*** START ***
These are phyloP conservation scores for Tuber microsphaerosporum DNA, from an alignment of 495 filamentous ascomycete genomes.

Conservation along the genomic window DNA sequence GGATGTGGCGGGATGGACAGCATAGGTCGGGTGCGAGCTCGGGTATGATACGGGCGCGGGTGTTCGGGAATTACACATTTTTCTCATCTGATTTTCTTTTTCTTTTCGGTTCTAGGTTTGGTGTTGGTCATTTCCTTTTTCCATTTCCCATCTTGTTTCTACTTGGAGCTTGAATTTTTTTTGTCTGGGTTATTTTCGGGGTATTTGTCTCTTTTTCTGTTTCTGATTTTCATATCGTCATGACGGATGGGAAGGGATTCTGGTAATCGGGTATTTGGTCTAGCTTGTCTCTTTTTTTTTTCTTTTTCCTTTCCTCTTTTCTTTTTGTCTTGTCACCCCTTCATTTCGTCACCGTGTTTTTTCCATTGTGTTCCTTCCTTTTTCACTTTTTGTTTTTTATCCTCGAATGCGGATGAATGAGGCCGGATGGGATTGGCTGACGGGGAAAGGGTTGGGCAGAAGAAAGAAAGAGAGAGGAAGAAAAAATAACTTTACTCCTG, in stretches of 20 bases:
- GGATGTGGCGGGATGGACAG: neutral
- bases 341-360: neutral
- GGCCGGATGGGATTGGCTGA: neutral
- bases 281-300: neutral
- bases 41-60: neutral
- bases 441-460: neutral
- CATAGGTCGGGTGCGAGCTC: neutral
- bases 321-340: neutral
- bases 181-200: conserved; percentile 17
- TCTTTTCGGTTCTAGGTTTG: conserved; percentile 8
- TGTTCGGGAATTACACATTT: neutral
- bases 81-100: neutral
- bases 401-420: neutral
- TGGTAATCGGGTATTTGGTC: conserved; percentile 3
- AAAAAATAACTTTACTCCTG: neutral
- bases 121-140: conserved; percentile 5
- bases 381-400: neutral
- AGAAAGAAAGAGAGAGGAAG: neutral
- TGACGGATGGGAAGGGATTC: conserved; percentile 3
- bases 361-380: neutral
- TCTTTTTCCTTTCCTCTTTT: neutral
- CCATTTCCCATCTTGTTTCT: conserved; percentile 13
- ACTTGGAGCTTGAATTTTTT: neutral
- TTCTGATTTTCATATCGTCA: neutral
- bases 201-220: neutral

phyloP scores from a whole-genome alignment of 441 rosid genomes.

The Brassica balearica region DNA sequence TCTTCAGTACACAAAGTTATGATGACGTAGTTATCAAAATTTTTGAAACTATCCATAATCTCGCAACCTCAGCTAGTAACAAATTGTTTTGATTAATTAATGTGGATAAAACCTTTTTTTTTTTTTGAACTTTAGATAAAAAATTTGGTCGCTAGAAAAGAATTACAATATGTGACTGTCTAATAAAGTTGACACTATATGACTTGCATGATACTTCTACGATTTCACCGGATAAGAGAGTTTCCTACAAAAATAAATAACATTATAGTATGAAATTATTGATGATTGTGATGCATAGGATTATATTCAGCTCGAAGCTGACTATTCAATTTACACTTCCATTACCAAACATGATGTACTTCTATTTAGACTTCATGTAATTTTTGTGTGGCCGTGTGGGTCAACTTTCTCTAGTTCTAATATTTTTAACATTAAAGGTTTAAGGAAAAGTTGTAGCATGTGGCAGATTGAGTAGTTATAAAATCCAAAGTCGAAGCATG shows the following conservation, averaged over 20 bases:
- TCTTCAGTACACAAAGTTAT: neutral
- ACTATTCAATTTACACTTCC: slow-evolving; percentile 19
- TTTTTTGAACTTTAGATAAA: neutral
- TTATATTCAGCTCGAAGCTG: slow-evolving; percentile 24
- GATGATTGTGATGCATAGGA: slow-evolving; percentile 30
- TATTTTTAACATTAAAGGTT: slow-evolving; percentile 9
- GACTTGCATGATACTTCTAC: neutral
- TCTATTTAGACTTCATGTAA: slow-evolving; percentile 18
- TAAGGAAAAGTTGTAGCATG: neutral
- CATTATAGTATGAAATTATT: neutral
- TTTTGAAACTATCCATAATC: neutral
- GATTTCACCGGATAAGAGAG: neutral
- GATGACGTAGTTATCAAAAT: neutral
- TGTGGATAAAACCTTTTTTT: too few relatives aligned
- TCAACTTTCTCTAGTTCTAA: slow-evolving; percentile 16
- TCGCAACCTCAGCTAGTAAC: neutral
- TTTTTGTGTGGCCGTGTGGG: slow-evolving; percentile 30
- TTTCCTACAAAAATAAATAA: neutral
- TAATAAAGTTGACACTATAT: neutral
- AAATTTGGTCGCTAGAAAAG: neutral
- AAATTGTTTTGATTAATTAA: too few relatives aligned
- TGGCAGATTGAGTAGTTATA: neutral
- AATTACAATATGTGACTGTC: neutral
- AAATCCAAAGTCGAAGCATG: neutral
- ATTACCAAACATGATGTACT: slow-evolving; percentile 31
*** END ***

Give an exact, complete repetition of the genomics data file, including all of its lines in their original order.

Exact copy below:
These are phyloP conservation scores for Tuber microsphaerosporum DNA, from an alignment of 495 filamentous ascomycete genomes.

Conservation along the genomic window DNA sequence GGATGTGGCGGGATGGACAGCATAGGTCGGGTGCGAGCTCGGGTATGATACGGGCGCGGGTGTTCGGGAATTACACATTTTTCTCATCTGATTTTCTTTTTCTTTTCGGTTCTAGGTTTGGTGTTGGTCATTTCCTTTTTCCATTTCCCATCTTGTTTCTACTTGGAGCTTGAATTTTTTTTGTCTGGGTTATTTTCGGGGTATTTGTCTCTTTTTCTGTTTCTGATTTTCATATCGTCATGACGGATGGGAAGGGATTCTGGTAATCGGGTATTTGGTCTAGCTTGTCTCTTTTTTTTTTCTTTTTCCTTTCCTCTTTTCTTTTTGTCTTGTCACCCCTTCATTTCGTCACCGTGTTTTTTCCATTGTGTTCCTTCCTTTTTCACTTTTTGTTTTTTATCCTCGAATGCGGATGAATGAGGCCGGATGGGATTGGCTGACGGGGAAAGGGTTGGGCAGAAGAAAGAAAGAGAGAGGAAGAAAAAATAACTTTACTCCTG, in stretches of 20 bases:
- GGATGTGGCGGGATGGACAG: neutral
- bases 341-360: neutral
- GGCCGGATGGGATTGGCTGA: neutral
- bases 281-300: neutral
- bases 41-60: neutral
- bases 441-460: neutral
- CATAGGTCGGGTGCGAGCTC: neutral
- bases 321-340: neutral
- bases 181-200: conserved; percentile 17
- TCTTTTCGGTTCTAGGTTTG: conserved; percentile 8
- TGTTCGGGAATTACACATTT: neutral
- bases 81-100: neutral
- bases 401-420: neutral
- TGGTAATCGGGTATTTGGTC: conserved; percentile 3
- AAAAAATAACTTTACTCCTG: neutral
- bases 121-140: conserved; percentile 5
- bases 381-400: neutral
- AGAAAGAAAGAGAGAGGAAG: neutral
- TGACGGATGGGAAGGGATTC: conserved; percentile 3
- bases 361-380: neutral
- TCTTTTTCCTTTCCTCTTTT: neutral
- CCATTTCCCATCTTGTTTCT: conserved; percentile 13
- ACTTGGAGCTTGAATTTTTT: neutral
- TTCTGATTTTCATATCGTCA: neutral
- bases 201-220: neutral

phyloP scores from a whole-genome alignment of 441 rosid genomes.

The Brassica balearica region DNA sequence TCTTCAGTACACAAAGTTATGATGACGTAGTTATCAAAATTTTTGAAACTATCCATAATCTCGCAACCTCAGCTAGTAACAAATTGTTTTGATTAATTAATGTGGATAAAACCTTTTTTTTTTTTTGAACTTTAGATAAAAAATTTGGTCGCTAGAAAAGAATTACAATATGTGACTGTCTAATAAAGTTGACACTATATGACTTGCATGATACTTCTACGATTTCACCGGATAAGAGAGTTTCCTACAAAAATAAATAACATTATAGTATGAAATTATTGATGATTGTGATGCATAGGATTATATTCAGCTCGAAGCTGACTATTCAATTTACACTTCCATTACCAAACATGATGTACTTCTATTTAGACTTCATGTAATTTTTGTGTGGCCGTGTGGGTCAACTTTCTCTAGTTCTAATATTTTTAACATTAAAGGTTTAAGGAAAAGTTGTAGCATGTGGCAGATTGAGTAGTTATAAAATCCAAAGTCGAAGCATG shows the following conservation, averaged over 20 bases:
- TCTTCAGTACACAAAGTTAT: neutral
- ACTATTCAATTTACACTTCC: slow-evolving; percentile 19
- TTTTTTGAACTTTAGATAAA: neutral
- TTATATTCAGCTCGAAGCTG: slow-evolving; percentile 24
- GATGATTGTGATGCATAGGA: slow-evolving; percentile 30
- TATTTTTAACATTAAAGGTT: slow-evolving; percentile 9
- GACTTGCATGATACTTCTAC: neutral
- TCTATTTAGACTTCATGTAA: slow-evolving; percentile 18
- TAAGGAAAAGTTGTAGCATG: neutral
- CATTATAGTATGAAATTATT: neutral
- TTTTGAAACTATCCATAATC: neutral
- GATTTCACCGGATAAGAGAG: neutral
- GATGACGTAGTTATCAAAAT: neutral
- TGTGGATAAAACCTTTTTTT: too few relatives aligned
- TCAACTTTCTCTAGTTCTAA: slow-evolving; percentile 16
- TCGCAACCTCAGCTAGTAAC: neutral
- TTTTTGTGTGGCCGTGTGGG: slow-evolving; percentile 30
- TTTCCTACAAAAATAAATAA: neutral
- TAATAAAGTTGACACTATAT: neutral
- AAATTTGGTCGCTAGAAAAG: neutral
- AAATTGTTTTGATTAATTAA: too few relatives aligned
- TGGCAGATTGAGTAGTTATA: neutral
- AATTACAATATGTGACTGTC: neutral
- AAATCCAAAGTCGAAGCATG: neutral
- ATTACCAAACATGATGTACT: slow-evolving; percentile 31